Jobs in GCC: Vital to create more private sector employment

UAE has improved year-on-year and is still ranked the best country in the region to set up and operate a business.

Fiscal pressures on GCC economies are mounting with lower oil prices accelerating the need to broaden and strengthen non-oil revenues, according to a new ICAEW report.

The latest Economic Insight report says private sector job creation and maintaining an inclusive labour market are crucial to achieve long-term fiscal sustainability.

Public sector workers account for a large share of employment in GCC countries, which distorts the health of the region’s labour markets.

Reducing the market’s dependence upon state spending to support jobs must be prioritised, especially given high rates of youth unemployment, gender imbalance within the workplace and projected growth of the region’s working age population over the next 15 years.

The gap between male and female labour force participation in the Middle East remains one of the highest of any region in the world. Addressing barriers – such as gender wage gaps and provision of childcare support – could greatly expand the talent pool available to economies in the region, contributing to growth and economic diversification.

The report calls for an improvement in business environments to spur job creation, private sector investment and entrepreneurship. Simplifying regulations, ensuring provision and reliability of vital infrastructure, supporting the flow of credit to SMEs, and establishing stable legal and tax frameworks are some of the measures demanded, and many countries have made progress.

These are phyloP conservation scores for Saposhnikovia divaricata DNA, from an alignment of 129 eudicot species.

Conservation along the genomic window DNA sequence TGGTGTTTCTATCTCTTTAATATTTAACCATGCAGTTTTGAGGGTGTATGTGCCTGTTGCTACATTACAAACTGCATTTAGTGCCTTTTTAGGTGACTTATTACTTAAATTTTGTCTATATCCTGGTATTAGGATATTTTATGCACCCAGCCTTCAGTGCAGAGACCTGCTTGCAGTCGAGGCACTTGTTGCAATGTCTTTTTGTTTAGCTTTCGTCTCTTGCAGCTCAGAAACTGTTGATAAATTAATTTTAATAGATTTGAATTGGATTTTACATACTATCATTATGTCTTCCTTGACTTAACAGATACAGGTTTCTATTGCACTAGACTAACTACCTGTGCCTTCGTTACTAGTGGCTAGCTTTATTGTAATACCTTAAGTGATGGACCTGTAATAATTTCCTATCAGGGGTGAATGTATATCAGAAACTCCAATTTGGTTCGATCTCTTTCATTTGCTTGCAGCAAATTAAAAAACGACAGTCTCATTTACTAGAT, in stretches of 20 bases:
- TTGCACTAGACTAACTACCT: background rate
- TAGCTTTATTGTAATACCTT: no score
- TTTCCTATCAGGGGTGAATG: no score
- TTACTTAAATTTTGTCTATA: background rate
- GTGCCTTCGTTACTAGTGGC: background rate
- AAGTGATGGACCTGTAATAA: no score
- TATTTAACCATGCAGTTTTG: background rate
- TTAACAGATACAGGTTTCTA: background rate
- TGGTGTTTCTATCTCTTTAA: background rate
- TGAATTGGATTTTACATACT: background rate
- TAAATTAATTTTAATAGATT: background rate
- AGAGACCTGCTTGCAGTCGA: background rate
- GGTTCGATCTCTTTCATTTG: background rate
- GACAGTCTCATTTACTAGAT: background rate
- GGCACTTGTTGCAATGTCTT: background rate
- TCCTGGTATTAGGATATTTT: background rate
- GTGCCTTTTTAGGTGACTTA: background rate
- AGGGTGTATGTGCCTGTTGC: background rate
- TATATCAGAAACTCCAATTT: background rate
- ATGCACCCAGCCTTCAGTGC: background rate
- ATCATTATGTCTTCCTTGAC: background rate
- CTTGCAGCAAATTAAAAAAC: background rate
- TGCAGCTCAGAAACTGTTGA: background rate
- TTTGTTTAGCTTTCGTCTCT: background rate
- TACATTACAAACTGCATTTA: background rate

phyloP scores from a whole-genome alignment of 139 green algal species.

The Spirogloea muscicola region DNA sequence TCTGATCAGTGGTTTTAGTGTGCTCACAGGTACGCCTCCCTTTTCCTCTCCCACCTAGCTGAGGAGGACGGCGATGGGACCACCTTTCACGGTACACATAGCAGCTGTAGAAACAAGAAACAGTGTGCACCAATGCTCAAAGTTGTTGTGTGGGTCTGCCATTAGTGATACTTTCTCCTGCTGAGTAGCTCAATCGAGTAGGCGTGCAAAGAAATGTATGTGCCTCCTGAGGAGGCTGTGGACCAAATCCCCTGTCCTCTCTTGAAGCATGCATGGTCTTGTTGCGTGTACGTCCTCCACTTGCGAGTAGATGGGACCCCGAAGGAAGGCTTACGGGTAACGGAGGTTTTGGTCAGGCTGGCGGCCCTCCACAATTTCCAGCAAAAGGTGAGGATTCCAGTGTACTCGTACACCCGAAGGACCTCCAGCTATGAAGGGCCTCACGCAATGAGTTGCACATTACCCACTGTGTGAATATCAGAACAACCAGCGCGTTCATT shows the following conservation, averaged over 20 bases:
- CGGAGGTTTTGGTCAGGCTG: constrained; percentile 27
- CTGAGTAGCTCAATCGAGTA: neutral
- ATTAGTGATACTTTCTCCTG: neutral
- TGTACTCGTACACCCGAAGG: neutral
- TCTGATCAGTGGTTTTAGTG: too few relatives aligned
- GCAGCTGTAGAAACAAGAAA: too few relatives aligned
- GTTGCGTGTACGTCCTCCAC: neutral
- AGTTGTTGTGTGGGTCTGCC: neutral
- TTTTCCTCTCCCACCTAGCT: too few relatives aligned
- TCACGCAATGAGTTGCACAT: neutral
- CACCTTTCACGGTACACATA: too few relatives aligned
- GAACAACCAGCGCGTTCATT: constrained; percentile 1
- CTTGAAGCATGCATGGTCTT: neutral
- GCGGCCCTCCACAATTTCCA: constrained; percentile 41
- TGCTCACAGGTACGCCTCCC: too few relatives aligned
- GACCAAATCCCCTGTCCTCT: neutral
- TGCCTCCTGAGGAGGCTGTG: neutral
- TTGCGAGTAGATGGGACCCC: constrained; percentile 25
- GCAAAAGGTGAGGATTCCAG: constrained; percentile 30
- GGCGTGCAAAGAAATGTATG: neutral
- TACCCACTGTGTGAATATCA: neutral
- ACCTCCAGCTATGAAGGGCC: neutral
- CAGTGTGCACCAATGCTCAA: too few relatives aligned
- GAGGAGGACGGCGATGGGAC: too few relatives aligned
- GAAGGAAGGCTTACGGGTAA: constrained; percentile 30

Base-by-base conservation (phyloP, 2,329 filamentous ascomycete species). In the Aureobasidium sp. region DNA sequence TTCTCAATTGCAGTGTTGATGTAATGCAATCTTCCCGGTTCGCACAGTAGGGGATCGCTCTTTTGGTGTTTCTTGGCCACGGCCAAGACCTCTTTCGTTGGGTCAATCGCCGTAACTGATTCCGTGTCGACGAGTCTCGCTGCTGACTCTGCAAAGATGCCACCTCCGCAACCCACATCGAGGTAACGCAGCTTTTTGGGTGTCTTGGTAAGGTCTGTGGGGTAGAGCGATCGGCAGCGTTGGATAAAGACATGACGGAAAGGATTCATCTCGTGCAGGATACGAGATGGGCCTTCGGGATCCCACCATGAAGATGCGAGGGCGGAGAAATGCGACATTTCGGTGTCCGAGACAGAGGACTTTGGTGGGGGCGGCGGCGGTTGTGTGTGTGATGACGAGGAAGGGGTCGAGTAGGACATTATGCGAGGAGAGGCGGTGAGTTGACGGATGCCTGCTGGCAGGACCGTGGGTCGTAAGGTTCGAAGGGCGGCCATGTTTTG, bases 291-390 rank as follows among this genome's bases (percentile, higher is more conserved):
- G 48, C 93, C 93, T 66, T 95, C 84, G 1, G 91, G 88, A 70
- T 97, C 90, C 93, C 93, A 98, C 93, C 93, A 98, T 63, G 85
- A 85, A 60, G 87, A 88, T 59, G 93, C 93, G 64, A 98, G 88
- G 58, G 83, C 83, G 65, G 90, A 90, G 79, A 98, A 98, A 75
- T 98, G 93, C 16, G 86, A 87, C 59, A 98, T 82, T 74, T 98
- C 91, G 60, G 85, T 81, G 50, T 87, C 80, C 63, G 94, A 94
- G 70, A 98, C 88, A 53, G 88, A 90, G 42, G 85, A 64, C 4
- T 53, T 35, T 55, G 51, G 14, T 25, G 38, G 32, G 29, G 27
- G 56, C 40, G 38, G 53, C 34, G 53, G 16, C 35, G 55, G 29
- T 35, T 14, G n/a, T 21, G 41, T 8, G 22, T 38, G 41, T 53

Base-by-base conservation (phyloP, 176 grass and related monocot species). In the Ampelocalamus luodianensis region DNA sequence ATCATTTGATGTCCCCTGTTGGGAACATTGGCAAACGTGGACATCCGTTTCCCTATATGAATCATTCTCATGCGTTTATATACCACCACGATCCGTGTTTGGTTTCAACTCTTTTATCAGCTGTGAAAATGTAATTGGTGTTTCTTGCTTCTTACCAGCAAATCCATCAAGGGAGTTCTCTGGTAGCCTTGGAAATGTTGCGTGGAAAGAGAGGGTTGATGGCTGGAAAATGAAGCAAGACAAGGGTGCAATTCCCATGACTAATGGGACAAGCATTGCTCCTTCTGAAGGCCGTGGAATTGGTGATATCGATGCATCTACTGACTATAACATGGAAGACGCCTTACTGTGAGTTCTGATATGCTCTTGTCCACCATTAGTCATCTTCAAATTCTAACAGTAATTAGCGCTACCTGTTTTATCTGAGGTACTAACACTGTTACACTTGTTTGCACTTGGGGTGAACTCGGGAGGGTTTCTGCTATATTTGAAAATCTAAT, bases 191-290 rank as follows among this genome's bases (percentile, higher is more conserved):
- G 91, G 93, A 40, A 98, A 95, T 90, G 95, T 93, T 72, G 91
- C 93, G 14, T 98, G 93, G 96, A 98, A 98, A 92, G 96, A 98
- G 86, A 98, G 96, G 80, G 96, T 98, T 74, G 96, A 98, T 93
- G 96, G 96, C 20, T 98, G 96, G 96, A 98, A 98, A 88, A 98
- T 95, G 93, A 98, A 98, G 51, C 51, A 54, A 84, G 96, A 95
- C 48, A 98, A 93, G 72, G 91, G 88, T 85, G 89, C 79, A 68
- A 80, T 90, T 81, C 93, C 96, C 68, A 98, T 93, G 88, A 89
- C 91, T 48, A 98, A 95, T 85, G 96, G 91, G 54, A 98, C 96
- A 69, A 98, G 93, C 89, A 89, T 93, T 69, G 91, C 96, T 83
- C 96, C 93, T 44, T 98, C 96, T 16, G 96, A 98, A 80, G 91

The UAE has consistently improved year-on-year and is still ranked the best country in the region in which to set up and operate a business. However, all nations have room for further improvement, especially when it comes to accessing finance and enforcing contracts.

“Delivering economic diversification and growth, alongside sustainable job creation, for a young and rapidly-growing population will be an immense test. Many GCC countries are on the right path, but the real challenge will be reducing public spending while continuing to invest in education,” said Charles Davis, ICAEW Economic Adviser and Director at Cebr.

“Only those countries implementing long-term solutions in partnership with the private sector will be able to face future economic challenges,” he said.

Ensuring robust and inclusive employment growth will depend on the supply of high quality and skilled labour. Many GCC countries plan to continue education spending arrangements despite lower oil prices. Saudi Arabia has pledged that spending on schools will remain high in the 2015 budget, and the UAE has made education one of the central themes of its Vision 2021 agenda.

However, traditional education alone is not sufficient. A frustration across the region has been the gap between skills imparted by schools and universities, and those demanded by workplaces.

“With governments in the region seeking to diversify their economies, the nature of work that will be available in the future is broadening quickly. Professional qualifications that offer workers the knowledge, skills and experience required in today’s jobs are becoming increasingly vital,” said Michael Armstrong, FCA and ICAEW Regional Director for the Middle East, Africa and South Asia.

 

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